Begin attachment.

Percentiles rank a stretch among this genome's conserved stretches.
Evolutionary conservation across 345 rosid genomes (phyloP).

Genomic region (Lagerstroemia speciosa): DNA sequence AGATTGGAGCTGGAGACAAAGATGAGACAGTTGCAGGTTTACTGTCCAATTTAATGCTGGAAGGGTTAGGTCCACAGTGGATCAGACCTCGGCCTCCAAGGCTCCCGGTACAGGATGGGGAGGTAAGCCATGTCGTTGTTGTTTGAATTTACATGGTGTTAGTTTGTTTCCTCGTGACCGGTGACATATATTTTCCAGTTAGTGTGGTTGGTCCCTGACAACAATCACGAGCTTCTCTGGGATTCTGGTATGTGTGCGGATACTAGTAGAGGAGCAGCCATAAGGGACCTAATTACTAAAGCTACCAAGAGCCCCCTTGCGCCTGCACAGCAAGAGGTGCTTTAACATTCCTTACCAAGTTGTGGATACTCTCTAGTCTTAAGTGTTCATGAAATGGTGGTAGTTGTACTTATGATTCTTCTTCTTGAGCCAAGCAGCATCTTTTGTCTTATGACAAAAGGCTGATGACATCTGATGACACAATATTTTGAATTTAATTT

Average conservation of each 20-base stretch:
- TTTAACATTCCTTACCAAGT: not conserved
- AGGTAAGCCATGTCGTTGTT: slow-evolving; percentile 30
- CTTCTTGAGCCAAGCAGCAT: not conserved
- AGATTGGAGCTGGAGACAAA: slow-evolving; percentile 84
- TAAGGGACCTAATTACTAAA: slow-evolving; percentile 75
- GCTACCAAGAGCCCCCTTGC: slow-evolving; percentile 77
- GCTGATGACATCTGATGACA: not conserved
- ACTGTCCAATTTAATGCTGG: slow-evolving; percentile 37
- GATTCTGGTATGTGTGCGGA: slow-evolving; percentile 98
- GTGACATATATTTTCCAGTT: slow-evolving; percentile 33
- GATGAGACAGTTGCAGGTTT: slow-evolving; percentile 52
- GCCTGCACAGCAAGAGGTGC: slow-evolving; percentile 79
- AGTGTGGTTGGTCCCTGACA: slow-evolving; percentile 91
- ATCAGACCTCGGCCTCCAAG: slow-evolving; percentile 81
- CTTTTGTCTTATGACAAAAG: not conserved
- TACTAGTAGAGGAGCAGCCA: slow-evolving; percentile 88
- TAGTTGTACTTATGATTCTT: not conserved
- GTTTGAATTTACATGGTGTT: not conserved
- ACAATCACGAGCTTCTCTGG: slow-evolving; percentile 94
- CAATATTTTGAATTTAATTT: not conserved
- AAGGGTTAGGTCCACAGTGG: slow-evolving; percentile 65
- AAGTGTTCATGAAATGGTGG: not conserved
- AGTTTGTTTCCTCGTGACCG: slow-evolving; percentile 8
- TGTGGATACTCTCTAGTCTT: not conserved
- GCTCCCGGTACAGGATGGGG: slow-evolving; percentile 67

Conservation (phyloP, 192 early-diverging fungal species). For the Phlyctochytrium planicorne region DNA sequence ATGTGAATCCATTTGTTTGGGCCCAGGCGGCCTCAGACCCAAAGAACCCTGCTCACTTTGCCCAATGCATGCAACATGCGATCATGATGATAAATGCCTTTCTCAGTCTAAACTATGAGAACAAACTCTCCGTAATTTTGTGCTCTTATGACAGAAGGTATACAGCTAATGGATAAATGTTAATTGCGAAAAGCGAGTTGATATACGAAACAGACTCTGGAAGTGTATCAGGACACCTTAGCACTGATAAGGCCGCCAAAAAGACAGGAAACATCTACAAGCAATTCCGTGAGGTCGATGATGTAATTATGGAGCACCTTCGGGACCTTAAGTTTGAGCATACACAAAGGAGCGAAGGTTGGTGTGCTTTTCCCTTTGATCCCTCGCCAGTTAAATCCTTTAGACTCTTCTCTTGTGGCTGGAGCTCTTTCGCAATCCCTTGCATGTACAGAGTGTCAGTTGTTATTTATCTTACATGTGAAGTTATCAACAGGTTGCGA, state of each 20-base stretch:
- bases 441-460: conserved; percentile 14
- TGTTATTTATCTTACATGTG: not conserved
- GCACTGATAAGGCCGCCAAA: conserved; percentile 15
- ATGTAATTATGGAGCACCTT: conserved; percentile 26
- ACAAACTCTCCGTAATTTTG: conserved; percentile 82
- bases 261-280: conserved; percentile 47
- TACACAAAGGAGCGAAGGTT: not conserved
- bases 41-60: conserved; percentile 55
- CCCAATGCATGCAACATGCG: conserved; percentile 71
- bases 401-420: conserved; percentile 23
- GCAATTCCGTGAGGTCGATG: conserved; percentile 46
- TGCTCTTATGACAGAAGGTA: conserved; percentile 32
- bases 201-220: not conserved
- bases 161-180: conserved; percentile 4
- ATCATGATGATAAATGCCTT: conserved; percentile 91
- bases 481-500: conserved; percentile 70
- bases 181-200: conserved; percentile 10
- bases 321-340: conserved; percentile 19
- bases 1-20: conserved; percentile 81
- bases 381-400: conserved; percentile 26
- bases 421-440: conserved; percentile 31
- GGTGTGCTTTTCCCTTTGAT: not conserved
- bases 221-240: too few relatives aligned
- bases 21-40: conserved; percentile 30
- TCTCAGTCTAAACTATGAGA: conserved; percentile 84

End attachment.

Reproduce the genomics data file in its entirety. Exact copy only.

Percentiles rank a stretch among this genome's conserved stretches.
Evolutionary conservation across 345 rosid genomes (phyloP).

Genomic region (Lagerstroemia speciosa): DNA sequence AGATTGGAGCTGGAGACAAAGATGAGACAGTTGCAGGTTTACTGTCCAATTTAATGCTGGAAGGGTTAGGTCCACAGTGGATCAGACCTCGGCCTCCAAGGCTCCCGGTACAGGATGGGGAGGTAAGCCATGTCGTTGTTGTTTGAATTTACATGGTGTTAGTTTGTTTCCTCGTGACCGGTGACATATATTTTCCAGTTAGTGTGGTTGGTCCCTGACAACAATCACGAGCTTCTCTGGGATTCTGGTATGTGTGCGGATACTAGTAGAGGAGCAGCCATAAGGGACCTAATTACTAAAGCTACCAAGAGCCCCCTTGCGCCTGCACAGCAAGAGGTGCTTTAACATTCCTTACCAAGTTGTGGATACTCTCTAGTCTTAAGTGTTCATGAAATGGTGGTAGTTGTACTTATGATTCTTCTTCTTGAGCCAAGCAGCATCTTTTGTCTTATGACAAAAGGCTGATGACATCTGATGACACAATATTTTGAATTTAATTT

Average conservation of each 20-base stretch:
- TTTAACATTCCTTACCAAGT: not conserved
- AGGTAAGCCATGTCGTTGTT: slow-evolving; percentile 30
- CTTCTTGAGCCAAGCAGCAT: not conserved
- AGATTGGAGCTGGAGACAAA: slow-evolving; percentile 84
- TAAGGGACCTAATTACTAAA: slow-evolving; percentile 75
- GCTACCAAGAGCCCCCTTGC: slow-evolving; percentile 77
- GCTGATGACATCTGATGACA: not conserved
- ACTGTCCAATTTAATGCTGG: slow-evolving; percentile 37
- GATTCTGGTATGTGTGCGGA: slow-evolving; percentile 98
- GTGACATATATTTTCCAGTT: slow-evolving; percentile 33
- GATGAGACAGTTGCAGGTTT: slow-evolving; percentile 52
- GCCTGCACAGCAAGAGGTGC: slow-evolving; percentile 79
- AGTGTGGTTGGTCCCTGACA: slow-evolving; percentile 91
- ATCAGACCTCGGCCTCCAAG: slow-evolving; percentile 81
- CTTTTGTCTTATGACAAAAG: not conserved
- TACTAGTAGAGGAGCAGCCA: slow-evolving; percentile 88
- TAGTTGTACTTATGATTCTT: not conserved
- GTTTGAATTTACATGGTGTT: not conserved
- ACAATCACGAGCTTCTCTGG: slow-evolving; percentile 94
- CAATATTTTGAATTTAATTT: not conserved
- AAGGGTTAGGTCCACAGTGG: slow-evolving; percentile 65
- AAGTGTTCATGAAATGGTGG: not conserved
- AGTTTGTTTCCTCGTGACCG: slow-evolving; percentile 8
- TGTGGATACTCTCTAGTCTT: not conserved
- GCTCCCGGTACAGGATGGGG: slow-evolving; percentile 67

Conservation (phyloP, 192 early-diverging fungal species). For the Phlyctochytrium planicorne region DNA sequence ATGTGAATCCATTTGTTTGGGCCCAGGCGGCCTCAGACCCAAAGAACCCTGCTCACTTTGCCCAATGCATGCAACATGCGATCATGATGATAAATGCCTTTCTCAGTCTAAACTATGAGAACAAACTCTCCGTAATTTTGTGCTCTTATGACAGAAGGTATACAGCTAATGGATAAATGTTAATTGCGAAAAGCGAGTTGATATACGAAACAGACTCTGGAAGTGTATCAGGACACCTTAGCACTGATAAGGCCGCCAAAAAGACAGGAAACATCTACAAGCAATTCCGTGAGGTCGATGATGTAATTATGGAGCACCTTCGGGACCTTAAGTTTGAGCATACACAAAGGAGCGAAGGTTGGTGTGCTTTTCCCTTTGATCCCTCGCCAGTTAAATCCTTTAGACTCTTCTCTTGTGGCTGGAGCTCTTTCGCAATCCCTTGCATGTACAGAGTGTCAGTTGTTATTTATCTTACATGTGAAGTTATCAACAGGTTGCGA, state of each 20-base stretch:
- bases 441-460: conserved; percentile 14
- TGTTATTTATCTTACATGTG: not conserved
- GCACTGATAAGGCCGCCAAA: conserved; percentile 15
- ATGTAATTATGGAGCACCTT: conserved; percentile 26
- ACAAACTCTCCGTAATTTTG: conserved; percentile 82
- bases 261-280: conserved; percentile 47
- TACACAAAGGAGCGAAGGTT: not conserved
- bases 41-60: conserved; percentile 55
- CCCAATGCATGCAACATGCG: conserved; percentile 71
- bases 401-420: conserved; percentile 23
- GCAATTCCGTGAGGTCGATG: conserved; percentile 46
- TGCTCTTATGACAGAAGGTA: conserved; percentile 32
- bases 201-220: not conserved
- bases 161-180: conserved; percentile 4
- ATCATGATGATAAATGCCTT: conserved; percentile 91
- bases 481-500: conserved; percentile 70
- bases 181-200: conserved; percentile 10
- bases 321-340: conserved; percentile 19
- bases 1-20: conserved; percentile 81
- bases 381-400: conserved; percentile 26
- bases 421-440: conserved; percentile 31
- GGTGTGCTTTTCCCTTTGAT: not conserved
- bases 221-240: too few relatives aligned
- bases 21-40: conserved; percentile 30
- TCTCAGTCTAAACTATGAGA: conserved; percentile 84